Amenorrhea: the absence of your period.
And then amenorrhea is divided into 2 categories: primary and secondary.
We’re going to talk about secondary amenorrhea, which can be observed as: the absence of a period for 3 months in women who had previously had REGULAR cycles, or the absence of a period for 6 months in women who had already been experiencing IRREGULAR cycles.
Functional hypothalamic amenorrhea (FHA) is the loss of a period caused by under-eating (or even not eating enough carbohydrates)/disordered eating, excessive exercise and/or stress. This leads to disruption of the hypothalamic-pituitary-ovarian (HPO) axis – yes, another axis! And women with normal, ‘healthy’ BMIs can also experience this – this does not simply apply to underweight women. This disruption can lead to estrogen deficiency – with potentially disastrous effects on mental health (women with FHA have shown greater susceptibility to anxiety and depression) (1), cardiovascular health, bone health and fertility. (2)
While FHA is considered a diagnosis of exclusion (your healthcare provider should work to rule out other causes, like PCOS, pregnancy, thyroid dysfunction, etc.), it’s important to consider in women who have lost their period in times of extreme mental or physical stress or during ketogenic, low-carb, or extremely restrictive dieting. Losing your period during a diet is not a good sign – period (literally)!
Low estrogen in premenopausal women is not normal and should always be addressed at the root cause.
(1) PMID: 11476778
(2) PMID: 28658709
Androgens are often referred to as ‘male sex hormones,’ but they’re present in both men and women. When it comes to women, we hear the most about testosterone, DHEA-S and DHT.
Birth control is NOT the only option for painful (dysmenorrhea) and/or heavy periods (menorrhagia). And before jumping on a medication or supplement your HCP should always look into potential causes of extreme cramping – ie. endometriosis, fibroids, etc.
Prostaglandins are a major factor in menstrual cramps – once a month (when Aunt Flow comes to town) they cause uterine muscles to contract in order to release the uterine lining (endometrium). Prostaglandins aren’t bad (they are important for blood clots, inducing labour, etc.), but if certain prostaglandins are high in your cycle – this can predispose to more painful menstrual cramping.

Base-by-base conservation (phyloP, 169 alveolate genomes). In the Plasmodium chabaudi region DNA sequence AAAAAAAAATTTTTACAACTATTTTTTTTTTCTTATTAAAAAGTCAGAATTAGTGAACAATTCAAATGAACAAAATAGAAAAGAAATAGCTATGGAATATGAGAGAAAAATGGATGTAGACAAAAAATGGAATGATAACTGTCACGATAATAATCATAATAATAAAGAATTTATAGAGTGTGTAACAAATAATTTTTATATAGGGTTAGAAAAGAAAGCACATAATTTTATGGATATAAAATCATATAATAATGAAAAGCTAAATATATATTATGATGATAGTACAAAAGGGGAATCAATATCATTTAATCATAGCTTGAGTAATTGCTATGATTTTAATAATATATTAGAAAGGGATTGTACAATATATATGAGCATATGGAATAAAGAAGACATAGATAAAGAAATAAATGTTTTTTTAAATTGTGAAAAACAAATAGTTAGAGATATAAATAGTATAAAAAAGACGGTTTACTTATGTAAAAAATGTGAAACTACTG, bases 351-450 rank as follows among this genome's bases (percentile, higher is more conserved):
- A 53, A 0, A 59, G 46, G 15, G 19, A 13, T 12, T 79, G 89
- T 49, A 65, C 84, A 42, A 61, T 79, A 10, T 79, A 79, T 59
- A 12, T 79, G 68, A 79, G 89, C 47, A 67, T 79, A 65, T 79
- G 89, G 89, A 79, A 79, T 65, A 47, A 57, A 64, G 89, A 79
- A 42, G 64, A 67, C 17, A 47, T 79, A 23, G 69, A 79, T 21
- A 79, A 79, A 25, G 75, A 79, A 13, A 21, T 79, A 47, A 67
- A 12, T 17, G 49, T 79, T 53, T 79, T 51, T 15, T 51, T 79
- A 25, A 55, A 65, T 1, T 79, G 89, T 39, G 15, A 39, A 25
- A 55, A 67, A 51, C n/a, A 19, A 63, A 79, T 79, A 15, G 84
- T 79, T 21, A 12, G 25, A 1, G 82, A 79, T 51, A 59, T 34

So - the liver is responsible for detoxing alcohol. But it’s also important for metabolizing estrogen. In women, more than one alcoholic drink per day has been shown to increase circulation of androgens (ie. testosterone) and estrogens (1, 2) – this predisposes you to symptoms of estrogen dominance.
Are you taking your iron supplement with your morning cup of coffee or tea?
I’m excited to share that in an effort to increase accessibility to naturopathic care, I am offering virtual consults to individuals who live in rural areas of Manitoba.
Perimenopause: the hormonal shift, occurring over months-years, which transitions you into menopause. ‘Peri’ means “around” or “near”, so - you get the point.
We’re stressed out, right? Well, the increased cortisol produced by stress makes us hungry - hungry for carbs, sugar and fat (and not the good kinds, okay?). If we follow suit and eat like this all the time we start to feel fatigued (and in desperately hoping for a caffeine boost), moody and may even start to find that we don’t think as clearly (some will call this ‘brain fog’). And stress forces our body to utilize a significant amount of nutrients to produce the energy we need to respond - even if our stress is created by sitting in front of a computer all day.
Chronically stressed out? I won’t lie, me too.
But yikes, that eventually catches up to you. Cortisol (aka our stress hormone) is important for our functioning (and our ability to adapt to stress) – but too much or too little can be problematic.
Do you know how to deal with chronically elevated cortisol?
Taking your biotin pretty consistently and still losing hair?
Well, there’s a ton of reasons why your hair might be thinning out. Let’s investigate.
I’m willing to bet you’ve heard the term ‘PCOS’ before.
Polycystic Ovarian Syndrome (PCOS). The first thing I want to emphasize: it’s a syndrome – not all signs and symptoms show up in every individual with PCOS.
So, how do you know if you have PCOS?